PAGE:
The history of the disciplinary development of economics is characterized by debates on the scientific or social nature of economics. The continuation of the classical economics school of thought advocates the development of economics in the direction of physics as an exact science. This approach has led to countless crises and repercussions in society and has even led to wars. The rise of Keynesian economics in the Great Depression of the 1930s dealt a final blow to classical economics by emphasizing its nature as a social science. While classical economists valued the idea of the absence of a role for government in the economy, Keynesians saw government intervention as essential for overall socio-economic stability.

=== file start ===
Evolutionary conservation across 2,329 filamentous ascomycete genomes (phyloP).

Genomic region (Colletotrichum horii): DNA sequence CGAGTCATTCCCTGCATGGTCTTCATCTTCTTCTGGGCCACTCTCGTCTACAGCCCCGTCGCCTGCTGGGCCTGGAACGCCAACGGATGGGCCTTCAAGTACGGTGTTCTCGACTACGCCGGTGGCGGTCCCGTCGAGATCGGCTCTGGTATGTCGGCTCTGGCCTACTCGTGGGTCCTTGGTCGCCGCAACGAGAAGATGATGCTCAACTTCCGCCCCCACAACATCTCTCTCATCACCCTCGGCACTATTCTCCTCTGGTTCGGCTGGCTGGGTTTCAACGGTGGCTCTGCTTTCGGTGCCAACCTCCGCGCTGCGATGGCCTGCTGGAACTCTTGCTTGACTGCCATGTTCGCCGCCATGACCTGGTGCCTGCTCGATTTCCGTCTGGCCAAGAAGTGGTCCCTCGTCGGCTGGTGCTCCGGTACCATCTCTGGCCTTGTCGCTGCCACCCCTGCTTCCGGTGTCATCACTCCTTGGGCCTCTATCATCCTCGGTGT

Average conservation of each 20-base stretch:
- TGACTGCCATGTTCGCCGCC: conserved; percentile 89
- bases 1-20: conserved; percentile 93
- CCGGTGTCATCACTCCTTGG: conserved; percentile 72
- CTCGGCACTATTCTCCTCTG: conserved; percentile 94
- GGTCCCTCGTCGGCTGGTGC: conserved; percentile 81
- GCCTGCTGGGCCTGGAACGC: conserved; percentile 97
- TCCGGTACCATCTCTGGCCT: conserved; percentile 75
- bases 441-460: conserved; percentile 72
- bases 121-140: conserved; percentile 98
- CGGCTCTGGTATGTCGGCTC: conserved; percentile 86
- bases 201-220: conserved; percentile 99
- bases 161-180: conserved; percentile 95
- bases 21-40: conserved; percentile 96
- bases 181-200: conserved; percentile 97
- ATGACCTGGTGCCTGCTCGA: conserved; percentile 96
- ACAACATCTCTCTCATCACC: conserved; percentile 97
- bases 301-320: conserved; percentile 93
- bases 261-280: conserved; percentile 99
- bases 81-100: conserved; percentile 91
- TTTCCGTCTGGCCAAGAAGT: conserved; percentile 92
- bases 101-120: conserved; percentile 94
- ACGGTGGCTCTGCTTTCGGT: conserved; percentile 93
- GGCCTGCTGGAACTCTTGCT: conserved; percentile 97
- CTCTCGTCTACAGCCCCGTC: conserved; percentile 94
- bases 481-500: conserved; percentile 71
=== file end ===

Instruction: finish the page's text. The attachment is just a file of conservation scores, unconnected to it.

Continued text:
Economic development also involved a broader discourse between capitalist and socialist systems. Those disillusioned with decentralized capitalist instabilities viewed socialist-centralist planning as the means to greater socio-economic well-being. While the capitalist system prevailed on the world stage, neither system proved self-sufficient or without major flaws. The socialist system is characterized as communist and fascist or right wing, but the capitalist system increasingly serves the enrichment of the dominant minority classes. Although the neoclassical capitalist economic paradigm has set the standard in practice and theory, many of its proponents have criticized it for its extreme failure to provide stability in economic and financial markets, minimum unemployment, and social well-being. general economy of the majority. The socio-economic aspects of the capitalist system have proven ineffective. Some of the European welfare states, namely the Scandinavian or German social market economies, represent excellent models of reproduction, but they have also suffered from the same problems as the main capitalist United States and others. Thus, the alternatives to such a system have long been at the center of the concerns of intellectuals within the movements of post-modernism or post-structuralism. Heterodox economists constitute a sharper opposition to conventional or orthodox economic thought. While the heterodoxies were in sharp opposition to the patterns and general philosophy of the orthodox economic system, none appreciated other solid philosophical underpinnings. Islamic economics is one of the heterodoxies that uses an alternative economic approach rooted in strong philosophical foundations.